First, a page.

In the Sabbath controversy, the Pharisees accuse the disciples (and by implication, Jesus) of breaking the Sabbath because they were plucking grain from the field and eating it. Jesus responds to this accusation by referring to the incident with David in 1 Sam 21:1-6. Jesus notes that it was not lawful for David and his friends to eat of the consecrated bread. In the logical equivalent, Jesus appears to accept that the unnegated protasis of the original statement to be true. Apparently, he also views it as exclusively true because he emphasizes it with movnoi". Yet, the story itself seems to assert that there is an exception to this “exception.” Generally speaking, it is lawful for only the priests to eat the consecrated bread (Lev 24:9). However, Jesus is teaching that compassion often takes precedence to the particulars of the law, as his following statements demonstrate. The apodosis depicts a group who may not eat of the bread, while the protasis depicts a group who may.21 So, the priests could be considered as both an alternative in class, as well as an exception.22

Gal 2:16

eijdovte" [de] o{ti ouj dikaiou'tai a[nqrwpo" ejx e[rgwn novmou ejaVn mhV23 diaV pivstew" *Ihsou' Cristou', kaiV hJmei'" eij" CristoVn *Ihsou'n ejpisteuvsamen, i{na dikaiwqw'men ejk pivstew" Cristou' kaiV oujk ejx e[rgwn novmou, o{ti ejx e[rgwn novmou ouj dikaiwqhvsetai pa'sa savrx.

but because we know that a person is not justified by the works of the law but through the faithfulness of Christ Jesus, even we who have believed in Christ Jesus, that we may be justified by the faithfulness of Christ, and not by the works of the law; since by the works of the law shall no flesh be justified.

Logical transformation: If someone is justified by the works of the law then he is justified by the faithfulness of Christ Jesus.

Paul has been defending his gospel by reciting certain biographical and historical features in his experience that are relevant to his argument, especially his contact with Peter and the apostles. After recounting his confrontation of Peter at Antioch, he asserts that justification is not by the works of the law but by the faithfulness of Jesus Christ24 and faith in Jesus Christ. The apodosis expresses how one is not justified, while the protasis expresses how one can be justified.25 The alternative to being justified by the works of the law is by being justified by the faithfulness of Christ and faith in Christ.26 This understanding overlaps with the exceptive sense of eij mhv since it is semantically equivalent to “no one is justified, if he is not justified by the faithfulnesss of Christ.”27

Preeminently True Conditionals

In preeminently true conditionals, the protasis does not name something that is an exception or exclusively true. Instead, it names something that is preeminently true. There are 27 examples of this type of conditional in the NT, but only thirteen (including the parallels in the Gospels) will be discussed.28 With these kinds of conditionals, a dynamic equivalent or paraphrastic translation is often necessary to bring out the preeminently true sense of the conditionals.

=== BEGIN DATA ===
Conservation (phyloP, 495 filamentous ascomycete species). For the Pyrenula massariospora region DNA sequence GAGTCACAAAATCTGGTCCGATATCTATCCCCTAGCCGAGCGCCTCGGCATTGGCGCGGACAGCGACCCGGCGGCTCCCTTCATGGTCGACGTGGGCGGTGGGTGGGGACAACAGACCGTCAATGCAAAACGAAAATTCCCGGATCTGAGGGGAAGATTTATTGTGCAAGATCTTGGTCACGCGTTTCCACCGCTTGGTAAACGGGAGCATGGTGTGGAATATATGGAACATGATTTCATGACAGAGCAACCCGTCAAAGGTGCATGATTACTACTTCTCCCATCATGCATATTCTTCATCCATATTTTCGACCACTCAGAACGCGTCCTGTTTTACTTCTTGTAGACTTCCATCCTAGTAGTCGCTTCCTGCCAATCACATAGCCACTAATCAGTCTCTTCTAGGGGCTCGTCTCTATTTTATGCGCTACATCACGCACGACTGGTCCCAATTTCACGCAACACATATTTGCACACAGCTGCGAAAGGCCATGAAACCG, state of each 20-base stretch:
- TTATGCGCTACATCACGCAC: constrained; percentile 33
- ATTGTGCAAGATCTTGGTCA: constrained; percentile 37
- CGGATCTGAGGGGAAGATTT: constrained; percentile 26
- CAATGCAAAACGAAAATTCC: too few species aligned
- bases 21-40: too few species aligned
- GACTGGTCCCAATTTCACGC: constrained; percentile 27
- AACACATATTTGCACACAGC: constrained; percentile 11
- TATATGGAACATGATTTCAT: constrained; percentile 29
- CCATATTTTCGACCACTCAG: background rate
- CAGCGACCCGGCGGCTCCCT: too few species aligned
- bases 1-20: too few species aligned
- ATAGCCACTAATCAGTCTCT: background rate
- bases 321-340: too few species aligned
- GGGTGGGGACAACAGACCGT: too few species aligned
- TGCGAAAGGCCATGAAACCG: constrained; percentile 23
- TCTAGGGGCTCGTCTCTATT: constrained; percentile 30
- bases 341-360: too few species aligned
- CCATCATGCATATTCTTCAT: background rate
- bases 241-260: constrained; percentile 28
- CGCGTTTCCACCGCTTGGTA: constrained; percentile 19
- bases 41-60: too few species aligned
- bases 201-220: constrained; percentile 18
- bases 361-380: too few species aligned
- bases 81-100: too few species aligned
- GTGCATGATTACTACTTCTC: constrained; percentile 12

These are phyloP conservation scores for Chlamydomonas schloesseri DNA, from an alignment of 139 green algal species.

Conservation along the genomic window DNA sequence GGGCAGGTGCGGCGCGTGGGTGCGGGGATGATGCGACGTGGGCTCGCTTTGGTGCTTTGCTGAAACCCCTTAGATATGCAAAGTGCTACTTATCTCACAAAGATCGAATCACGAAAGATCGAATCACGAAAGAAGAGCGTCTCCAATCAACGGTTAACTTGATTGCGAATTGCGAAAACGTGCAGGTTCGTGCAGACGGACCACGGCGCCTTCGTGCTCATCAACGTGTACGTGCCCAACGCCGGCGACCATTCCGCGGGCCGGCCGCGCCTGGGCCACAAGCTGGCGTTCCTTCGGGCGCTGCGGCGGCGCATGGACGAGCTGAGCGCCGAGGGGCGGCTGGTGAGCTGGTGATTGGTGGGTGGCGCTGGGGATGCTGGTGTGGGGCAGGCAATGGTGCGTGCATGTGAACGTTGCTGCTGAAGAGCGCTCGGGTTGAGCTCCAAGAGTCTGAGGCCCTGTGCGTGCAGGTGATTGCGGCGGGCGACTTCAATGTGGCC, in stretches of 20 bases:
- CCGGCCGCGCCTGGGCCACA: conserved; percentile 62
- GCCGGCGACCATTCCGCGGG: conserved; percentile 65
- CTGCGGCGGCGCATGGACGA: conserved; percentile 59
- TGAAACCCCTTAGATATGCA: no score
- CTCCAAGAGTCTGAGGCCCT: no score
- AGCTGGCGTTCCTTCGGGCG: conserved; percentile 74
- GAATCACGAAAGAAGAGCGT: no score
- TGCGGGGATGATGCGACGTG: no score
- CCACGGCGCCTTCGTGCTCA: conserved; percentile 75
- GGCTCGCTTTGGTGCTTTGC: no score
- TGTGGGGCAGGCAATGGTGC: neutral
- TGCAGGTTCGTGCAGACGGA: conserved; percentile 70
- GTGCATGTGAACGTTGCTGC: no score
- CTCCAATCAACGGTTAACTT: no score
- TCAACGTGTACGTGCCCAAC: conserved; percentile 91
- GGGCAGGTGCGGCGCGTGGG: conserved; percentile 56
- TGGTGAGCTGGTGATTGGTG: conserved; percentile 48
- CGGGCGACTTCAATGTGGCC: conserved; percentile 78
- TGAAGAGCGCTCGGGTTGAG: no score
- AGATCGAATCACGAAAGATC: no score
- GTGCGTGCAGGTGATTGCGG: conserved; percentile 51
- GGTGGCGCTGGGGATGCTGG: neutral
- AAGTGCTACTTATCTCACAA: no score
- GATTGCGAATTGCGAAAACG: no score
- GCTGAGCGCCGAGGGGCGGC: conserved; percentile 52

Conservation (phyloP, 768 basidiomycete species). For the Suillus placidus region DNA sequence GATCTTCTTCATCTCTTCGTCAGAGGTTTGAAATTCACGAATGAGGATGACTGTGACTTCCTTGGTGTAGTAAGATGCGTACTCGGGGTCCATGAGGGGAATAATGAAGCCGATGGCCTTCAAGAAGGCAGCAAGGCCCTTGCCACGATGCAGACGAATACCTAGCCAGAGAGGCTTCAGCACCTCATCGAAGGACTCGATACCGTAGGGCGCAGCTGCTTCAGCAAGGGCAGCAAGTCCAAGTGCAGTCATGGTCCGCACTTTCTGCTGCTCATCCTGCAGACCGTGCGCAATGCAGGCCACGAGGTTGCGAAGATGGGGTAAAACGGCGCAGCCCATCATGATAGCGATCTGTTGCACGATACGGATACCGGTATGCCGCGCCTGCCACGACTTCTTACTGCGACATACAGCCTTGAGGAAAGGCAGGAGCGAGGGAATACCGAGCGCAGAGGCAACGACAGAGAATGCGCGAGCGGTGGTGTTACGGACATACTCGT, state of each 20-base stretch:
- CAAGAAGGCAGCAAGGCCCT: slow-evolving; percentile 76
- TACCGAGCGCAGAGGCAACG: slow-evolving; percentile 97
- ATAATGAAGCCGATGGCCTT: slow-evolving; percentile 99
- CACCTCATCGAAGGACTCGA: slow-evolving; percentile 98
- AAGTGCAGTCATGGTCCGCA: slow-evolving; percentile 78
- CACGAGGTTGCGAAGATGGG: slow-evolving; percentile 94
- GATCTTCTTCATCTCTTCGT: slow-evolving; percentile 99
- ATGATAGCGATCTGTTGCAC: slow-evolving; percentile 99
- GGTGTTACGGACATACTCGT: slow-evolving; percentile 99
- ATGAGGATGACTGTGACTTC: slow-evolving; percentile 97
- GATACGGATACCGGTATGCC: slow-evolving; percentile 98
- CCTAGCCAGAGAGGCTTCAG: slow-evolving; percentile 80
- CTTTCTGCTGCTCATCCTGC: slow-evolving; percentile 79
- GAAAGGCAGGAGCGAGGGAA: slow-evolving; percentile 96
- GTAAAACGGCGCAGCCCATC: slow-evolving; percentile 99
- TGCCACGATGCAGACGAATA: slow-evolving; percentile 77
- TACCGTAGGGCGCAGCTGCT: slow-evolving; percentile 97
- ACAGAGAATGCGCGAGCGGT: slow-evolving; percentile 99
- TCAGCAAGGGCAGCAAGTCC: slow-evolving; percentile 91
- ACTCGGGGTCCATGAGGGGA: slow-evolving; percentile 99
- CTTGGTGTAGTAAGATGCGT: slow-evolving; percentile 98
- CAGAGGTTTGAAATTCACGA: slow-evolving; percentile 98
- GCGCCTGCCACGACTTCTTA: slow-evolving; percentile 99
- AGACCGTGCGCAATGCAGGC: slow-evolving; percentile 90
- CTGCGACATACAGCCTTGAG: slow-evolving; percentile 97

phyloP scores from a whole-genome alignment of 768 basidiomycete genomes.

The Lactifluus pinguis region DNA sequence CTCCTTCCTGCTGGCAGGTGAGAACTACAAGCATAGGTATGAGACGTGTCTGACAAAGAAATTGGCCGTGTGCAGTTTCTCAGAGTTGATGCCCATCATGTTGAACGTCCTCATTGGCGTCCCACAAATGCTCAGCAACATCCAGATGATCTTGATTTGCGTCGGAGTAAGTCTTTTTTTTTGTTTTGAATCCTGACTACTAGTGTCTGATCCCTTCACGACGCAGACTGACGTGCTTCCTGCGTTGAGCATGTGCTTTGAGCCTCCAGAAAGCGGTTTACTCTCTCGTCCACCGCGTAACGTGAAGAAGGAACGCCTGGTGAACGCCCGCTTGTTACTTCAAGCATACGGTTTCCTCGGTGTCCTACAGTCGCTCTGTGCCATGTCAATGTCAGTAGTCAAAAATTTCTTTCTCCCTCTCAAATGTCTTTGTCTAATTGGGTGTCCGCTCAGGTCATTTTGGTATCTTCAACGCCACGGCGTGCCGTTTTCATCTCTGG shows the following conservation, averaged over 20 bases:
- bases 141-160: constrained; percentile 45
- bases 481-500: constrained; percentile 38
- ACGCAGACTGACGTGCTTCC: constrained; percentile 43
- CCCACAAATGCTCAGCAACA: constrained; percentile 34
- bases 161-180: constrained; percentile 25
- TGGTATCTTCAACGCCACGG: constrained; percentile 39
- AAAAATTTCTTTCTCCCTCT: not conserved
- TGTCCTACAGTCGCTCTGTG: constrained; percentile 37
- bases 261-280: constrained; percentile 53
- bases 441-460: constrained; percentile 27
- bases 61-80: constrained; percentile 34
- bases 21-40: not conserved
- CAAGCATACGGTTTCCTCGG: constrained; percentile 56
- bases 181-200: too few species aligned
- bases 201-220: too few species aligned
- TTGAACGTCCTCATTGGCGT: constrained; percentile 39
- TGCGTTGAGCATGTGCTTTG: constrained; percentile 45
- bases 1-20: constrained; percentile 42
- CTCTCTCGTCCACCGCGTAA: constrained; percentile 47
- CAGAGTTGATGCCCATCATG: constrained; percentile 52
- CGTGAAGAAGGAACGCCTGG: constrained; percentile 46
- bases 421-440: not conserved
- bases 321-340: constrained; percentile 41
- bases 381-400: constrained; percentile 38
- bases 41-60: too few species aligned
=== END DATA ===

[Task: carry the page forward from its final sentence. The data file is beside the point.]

Matt 11:27 (Luke 10:22)

Pavnta moi paredovqh uJpoV tou' patrov" mou, kaiV oujdeiV" ejpiginwvskei toVn uiJoVn eij mhV oJ pathvr, oujdeV toVn patevra ti" ejpiginwvskei eij mhV oJ uiJoV" kaiV w/| ejaVn bouvlhtai oJ uiJoV" ajpokaluvyai.

All things have been handed over to me by My Father; and no one knows the Son, except the Father; nor does anyone know the Father, except the Son, and anyone to whom the Son wills to reveal him.

Logical Transformation: “If anyone knows the Son then it is the Father and if anyone knows the Father then it is the Son and anyone to whom the Son wills to reveal him.”29

After reproaching the cities that did not repent because of his signs and ministry, Jesus turns and thanks his Father for his wisdom concerning those he did draw to Jesus. He then invites the disciples and those around him to come to him for rest. The basis for his invitation is the mutual relationship between the Father and the Son, and the privilege of the Son to reveal the Father to others. Most English translations give the appearance that the Son is exclusively known by the Father. But certainly many people knew Jesus apart from the Father. While it is possible that ejpiginwvskei could refer to some “special” knowledge of the Son,30 that meaning would be difficult to prove here, especially since the parallel in Luke 10:22 uses ginwvskei. Romans 1:21 asserts that all men have some knowledge of God, and even here, some people can know the Father. It seems strange to claim that some people can have knowledge of the Father while only the Father can know the Son. This would make knowledge of the Son more obscure than knowledge of the Father.31

Since the conditional statements do not demand that the unnegated protasis is exclusively true, it seems better to see them as preeminently true. The Father knows the Son preeminently, or better than anyone else, and the Son knows the Father preeminently, or better than anyone.32 Therefore, the Father is preeminently knowledgeable about the Son, and the preeminent source for knowledge of the Father is the Son. A suggested dynamic translation would be: and no one knows the Son, as well as the Father; nor does anyone know the Father, as well as the Son, and anyone to whom the Son wills to reveal him.

Matt 12:39 (16:4; Luke 11:29)